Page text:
- Created by: Abbas149
- Created on: 16-09-17 19:08
Atoms Contain Protons, Neutrons and Electrons
- It's in the middle of the atom
- It contains protons and neutrons
- It has a positive charge because of the protons
- Moves around the neucleus in the electron shells
- They're negatively charged and tiny, but they cover a lot of space
Number of Protons Equal Number of Electrons
- Atoms are neutral - they have no charge overall
- The charge on the electrons is the same size as the charge on the protons, but opposite - so the charges cancel out
Elements Consist of Atoms With the Same Atomic Number
Atoms Can be Represented by Symbols
- Atoms of each element can be reprenented by a one or two letter symbol e.g. C = Carbon O = Oxygen Mg = Magnesium
Isotopes are defined as:
Different forms of the same element, which have the SAME number of PROTONS but a DIFFERENT number of NEUTRONS.
Relative Atomic Mass
Relative atomic mass is an average mass taking into account the different masses and abundances (amounts) of all isotopes that make up the element.
Reletive Atomic = sum of isotope abundance x isotope mass number
Mass Sum of abundances of all isotopes
Atoms Join Together to Make Compounds
When elements react, atoms combine to form compounds
A sodium atom gives an electron to chlorine atom
Formulas and Equations
A Formula Shows What Atoms are in a Compound
For example, Carbon Dioxide, CO2, is a compound formed from a chemical reaction between caarbon and oxygen. It contains 1 Carbon atom and 2 Oxygen atoms.
Carbon + Oxygen = Carbon Dioxide
C + O = CO2
A mixture is a material made up of two or more different substances which are mixed but are not combined chemically. A mixture refers to the physical combination of two or more substances in which the identities are retained and are mixed in the form of solutions, suspensions, and colloids.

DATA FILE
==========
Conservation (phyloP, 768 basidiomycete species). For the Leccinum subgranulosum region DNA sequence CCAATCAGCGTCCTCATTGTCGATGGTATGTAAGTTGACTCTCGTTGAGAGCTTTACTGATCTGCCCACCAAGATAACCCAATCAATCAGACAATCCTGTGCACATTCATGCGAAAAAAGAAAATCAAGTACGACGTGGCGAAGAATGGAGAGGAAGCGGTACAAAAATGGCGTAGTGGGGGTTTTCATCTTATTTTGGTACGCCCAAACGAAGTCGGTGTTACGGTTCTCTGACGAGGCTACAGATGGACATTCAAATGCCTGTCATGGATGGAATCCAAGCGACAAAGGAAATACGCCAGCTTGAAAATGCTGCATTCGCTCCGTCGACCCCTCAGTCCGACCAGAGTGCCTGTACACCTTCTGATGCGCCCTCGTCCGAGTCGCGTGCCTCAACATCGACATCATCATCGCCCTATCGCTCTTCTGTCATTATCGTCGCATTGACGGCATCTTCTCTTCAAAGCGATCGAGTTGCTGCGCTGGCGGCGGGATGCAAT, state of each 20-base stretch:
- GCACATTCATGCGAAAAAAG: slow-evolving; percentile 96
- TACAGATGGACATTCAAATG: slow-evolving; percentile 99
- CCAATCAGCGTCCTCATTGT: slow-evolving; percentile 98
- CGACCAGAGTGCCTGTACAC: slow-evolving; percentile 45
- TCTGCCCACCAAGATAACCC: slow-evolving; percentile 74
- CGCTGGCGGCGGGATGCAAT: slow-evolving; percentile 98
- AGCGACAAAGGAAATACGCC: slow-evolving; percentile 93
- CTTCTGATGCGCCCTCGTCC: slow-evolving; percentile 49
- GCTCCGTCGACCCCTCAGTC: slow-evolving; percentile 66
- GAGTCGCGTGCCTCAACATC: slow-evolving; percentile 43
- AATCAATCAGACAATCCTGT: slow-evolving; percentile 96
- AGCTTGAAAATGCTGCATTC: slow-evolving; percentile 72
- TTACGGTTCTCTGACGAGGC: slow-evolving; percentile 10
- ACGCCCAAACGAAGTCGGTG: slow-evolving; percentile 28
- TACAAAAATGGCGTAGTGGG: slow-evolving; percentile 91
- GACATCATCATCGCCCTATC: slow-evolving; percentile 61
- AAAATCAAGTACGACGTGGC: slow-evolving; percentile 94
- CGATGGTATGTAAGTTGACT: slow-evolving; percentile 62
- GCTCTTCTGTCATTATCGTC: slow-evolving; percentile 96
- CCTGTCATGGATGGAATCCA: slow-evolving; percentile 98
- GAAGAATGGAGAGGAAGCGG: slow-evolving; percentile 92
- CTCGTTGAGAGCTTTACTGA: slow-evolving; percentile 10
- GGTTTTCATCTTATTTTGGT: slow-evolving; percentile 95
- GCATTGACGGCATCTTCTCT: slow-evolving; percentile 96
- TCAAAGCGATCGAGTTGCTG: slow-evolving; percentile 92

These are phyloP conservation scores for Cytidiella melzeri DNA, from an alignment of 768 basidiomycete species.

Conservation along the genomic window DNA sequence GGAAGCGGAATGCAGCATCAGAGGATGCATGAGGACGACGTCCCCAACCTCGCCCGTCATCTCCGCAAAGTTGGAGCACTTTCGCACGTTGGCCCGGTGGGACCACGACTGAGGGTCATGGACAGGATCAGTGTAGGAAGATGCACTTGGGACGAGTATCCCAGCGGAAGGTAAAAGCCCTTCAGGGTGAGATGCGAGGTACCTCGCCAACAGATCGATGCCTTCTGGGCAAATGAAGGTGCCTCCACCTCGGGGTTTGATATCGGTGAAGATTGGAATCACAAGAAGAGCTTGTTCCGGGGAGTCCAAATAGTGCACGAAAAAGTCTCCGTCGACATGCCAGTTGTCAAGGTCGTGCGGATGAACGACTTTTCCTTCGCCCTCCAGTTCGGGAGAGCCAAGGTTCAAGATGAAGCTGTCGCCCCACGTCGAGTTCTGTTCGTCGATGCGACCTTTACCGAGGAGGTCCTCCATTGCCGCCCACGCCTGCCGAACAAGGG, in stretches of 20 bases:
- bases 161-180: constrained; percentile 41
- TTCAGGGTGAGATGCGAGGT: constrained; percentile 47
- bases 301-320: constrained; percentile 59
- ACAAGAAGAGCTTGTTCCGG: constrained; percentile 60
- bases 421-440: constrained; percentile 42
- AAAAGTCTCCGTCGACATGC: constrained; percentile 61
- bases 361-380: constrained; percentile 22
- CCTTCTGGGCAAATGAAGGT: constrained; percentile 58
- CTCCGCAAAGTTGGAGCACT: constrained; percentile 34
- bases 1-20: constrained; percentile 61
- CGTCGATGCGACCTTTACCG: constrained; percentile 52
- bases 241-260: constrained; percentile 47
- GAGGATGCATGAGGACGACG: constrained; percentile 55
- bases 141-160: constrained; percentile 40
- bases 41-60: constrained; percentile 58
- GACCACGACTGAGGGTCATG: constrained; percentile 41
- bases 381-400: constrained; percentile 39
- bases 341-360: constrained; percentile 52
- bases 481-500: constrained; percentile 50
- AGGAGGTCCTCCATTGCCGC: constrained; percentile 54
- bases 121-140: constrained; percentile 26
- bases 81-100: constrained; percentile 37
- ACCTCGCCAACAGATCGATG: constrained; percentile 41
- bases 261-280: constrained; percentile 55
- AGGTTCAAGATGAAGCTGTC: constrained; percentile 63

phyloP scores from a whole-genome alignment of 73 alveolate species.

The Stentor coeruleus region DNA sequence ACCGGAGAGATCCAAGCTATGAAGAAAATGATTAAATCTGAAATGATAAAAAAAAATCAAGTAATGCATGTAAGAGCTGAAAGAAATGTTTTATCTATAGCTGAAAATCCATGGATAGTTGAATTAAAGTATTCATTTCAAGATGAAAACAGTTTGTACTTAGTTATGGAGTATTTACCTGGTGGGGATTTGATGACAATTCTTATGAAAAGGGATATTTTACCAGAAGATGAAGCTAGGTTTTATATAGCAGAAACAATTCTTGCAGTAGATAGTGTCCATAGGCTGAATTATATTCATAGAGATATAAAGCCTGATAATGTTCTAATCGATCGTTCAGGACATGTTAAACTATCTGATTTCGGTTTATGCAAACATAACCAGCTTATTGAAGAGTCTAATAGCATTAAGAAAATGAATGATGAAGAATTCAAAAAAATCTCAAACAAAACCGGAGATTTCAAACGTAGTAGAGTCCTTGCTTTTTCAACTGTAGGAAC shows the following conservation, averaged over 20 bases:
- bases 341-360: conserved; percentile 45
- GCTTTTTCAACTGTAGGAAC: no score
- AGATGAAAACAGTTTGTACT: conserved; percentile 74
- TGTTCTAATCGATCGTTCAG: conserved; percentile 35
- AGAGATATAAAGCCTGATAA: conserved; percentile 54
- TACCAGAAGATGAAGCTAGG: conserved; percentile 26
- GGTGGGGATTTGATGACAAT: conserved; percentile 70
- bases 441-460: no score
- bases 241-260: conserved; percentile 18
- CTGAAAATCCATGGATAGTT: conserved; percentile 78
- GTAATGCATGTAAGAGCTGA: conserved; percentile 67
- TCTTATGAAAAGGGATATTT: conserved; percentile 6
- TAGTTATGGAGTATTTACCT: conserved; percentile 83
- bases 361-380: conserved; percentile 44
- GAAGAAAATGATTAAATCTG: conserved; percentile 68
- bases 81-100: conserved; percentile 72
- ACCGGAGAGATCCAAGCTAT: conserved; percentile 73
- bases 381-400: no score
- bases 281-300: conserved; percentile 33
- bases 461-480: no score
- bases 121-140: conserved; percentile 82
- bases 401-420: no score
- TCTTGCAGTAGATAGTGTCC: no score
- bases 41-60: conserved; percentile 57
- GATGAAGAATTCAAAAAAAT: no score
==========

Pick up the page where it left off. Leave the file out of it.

Chromatography can be used to separate mixtures of coloured compounds. Mixtures that are suitable for separation by chromatography
Simple chromatography is carried out on paper. A spot of the mixture is placed near the bottom of a piece of chromatography paper and the paper is then placed upright in a suitable solvent, eg water. As the solvent soaks up the paper, it carries the mixtures with it. Different components of the mixture will move at different rates.
Filtration and Crystallisation
This technique is used to separate an insoluble solid from a liquid. It can be used to obtain a product that is free from unreacted chemicals, by-products or solvent.
When a product is made as a solution, one way to separate it from the solvent is to make crystals. This involves evapourating the solution to a much smaller volume and then leaving it to cool. As the solution cools, crystals form, and these can be obtained by filtration.
The electronic structure of an atom is a description of how the electrons are arranged. It can be shown as numbers or as a diagram.
Take lithium for example. The diagram shows each energy shell as a circle around the nucleus, with each electron represented by a dot. In the exam, do not worry about colouring in the electrons. Just make them clear and ensure they are in the right place. Sometimes you will be asked to use a cross rather than a dot.
The electronic configuration for lithium is written as 2.1 (showing that lithium atoms have three electrons, two in the first shell and one in the second shell).
The Modern Periodic Table